Myth: You can’t drive with Parkinson’s disease
Many people continue to drive with Parkinson’s. Informing the DVLA or DVA of the diagnosis is the first step. They’ll send some forms to complete and may carry out a driving assessment.
Some drugs used to treat Parkinson’s, such as Clonazepam, have side effects that can make it unsafe to drive. If you or someone you love would like to continue driving whilst receiving treatment for Parkinson’s always talk to a GP to check if it’s safe to do so, as there may be alternative medication to try.
For those who struggle with walking the Blue Badge scheme allows you to park in special bays that are closer to amenities, as well as on single and double yellow lines. Steering aides and pedal adaptations can make cars more user friendly too.
Myths and facts about the treatment of Parkinson’s
Fact: Stem cells are a possible treatment for Parkinson’s disease
Stem cells have the potential to lead to better treatments for Parkinson’s disease, but we’re not there yet.
These special cells are grown in a lab and can be turned into almost any type of cell. Researchers have been able to turn them into dopamine producing cells to replace those lost to Parkinson’s.
However, before becoming an available treatment doctors need to provide more proof stem cells are safe and effective.
Myth: Parkinson’s can be cured
Unfortunately, there’s no cure for Parkinson’s disease at the moment.
Drugs like Levodopa can slow down symptoms by replacing the missing dopamine in the brain, and are particularly effective in the early stages of Parkinson’s.
However, working out how to stop brain cells from getting sick in the first place is more difficult.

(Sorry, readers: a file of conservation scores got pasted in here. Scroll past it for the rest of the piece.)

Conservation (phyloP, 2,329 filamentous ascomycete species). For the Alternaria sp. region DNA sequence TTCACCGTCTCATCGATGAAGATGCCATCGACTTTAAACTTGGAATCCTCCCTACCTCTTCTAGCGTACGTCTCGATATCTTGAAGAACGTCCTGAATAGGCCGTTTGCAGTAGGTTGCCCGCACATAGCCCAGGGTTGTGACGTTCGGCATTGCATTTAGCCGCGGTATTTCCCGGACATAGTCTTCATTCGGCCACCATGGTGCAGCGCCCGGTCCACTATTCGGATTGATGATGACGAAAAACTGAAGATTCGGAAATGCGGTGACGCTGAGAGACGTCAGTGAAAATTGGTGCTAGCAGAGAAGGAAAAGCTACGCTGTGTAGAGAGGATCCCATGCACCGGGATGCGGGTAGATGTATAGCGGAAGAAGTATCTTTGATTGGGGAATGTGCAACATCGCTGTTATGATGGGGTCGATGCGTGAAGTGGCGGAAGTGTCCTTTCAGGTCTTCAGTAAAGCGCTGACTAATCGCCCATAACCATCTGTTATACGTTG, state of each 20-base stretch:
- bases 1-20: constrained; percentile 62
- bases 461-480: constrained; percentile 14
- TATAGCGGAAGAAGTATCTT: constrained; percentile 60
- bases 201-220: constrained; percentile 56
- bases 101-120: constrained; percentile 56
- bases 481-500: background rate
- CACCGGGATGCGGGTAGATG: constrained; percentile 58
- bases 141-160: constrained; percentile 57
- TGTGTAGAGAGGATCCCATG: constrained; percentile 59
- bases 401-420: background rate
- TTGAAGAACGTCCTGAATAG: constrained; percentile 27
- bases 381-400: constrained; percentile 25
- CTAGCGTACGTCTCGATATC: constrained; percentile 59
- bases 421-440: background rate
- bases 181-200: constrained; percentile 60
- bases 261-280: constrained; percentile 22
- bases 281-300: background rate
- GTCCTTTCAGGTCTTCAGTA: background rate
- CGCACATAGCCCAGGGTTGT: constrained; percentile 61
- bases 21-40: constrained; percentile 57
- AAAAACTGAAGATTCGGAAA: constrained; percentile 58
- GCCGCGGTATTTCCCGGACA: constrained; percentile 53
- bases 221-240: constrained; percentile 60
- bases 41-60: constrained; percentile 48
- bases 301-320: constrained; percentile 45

Parkinson’s also affects people in different ways. Rather than a single cure that works for everyone, researchers are looking into a range of new therapies to help different forms of the condition. One of these is gene therapy, which they hope will reprogramme cells to keep them healthy.
Treatment can be confusing, but your doctor will talk through your options and find the best fit for you. Often medication will be combined with physiotherapy or occupational therapy, to help you control the condition better and keep you doing what you love for longer.
Research milestones in the treatment of Parkinson’s
Parkinson’s UK is a leading charity funding research into new treatment. This year they’ve been focusing on overcoming race inequalities in Parkinson’s research, as well as using cannabidiol (CBD) to treat some of the psychological symptoms of the disease. Previous breakthrough’s in Parkinson’s research include:
- In Parkinson patients nerve cells are damaged by oxidative stress – which is essentially an imbalance in free radicals (oxygen containing molecules) and antioxidants in the brain. Research is now underway into treatments to prevent oxidative stress.
- Researchers also found that People living with Parkinson’s have problems with the mitochondria in their brain cells. mitochondria are like the batteries of our cells – giving them enough energy to stay alive. Researchers are investigating how to keep mitochondria healthier and alive for longer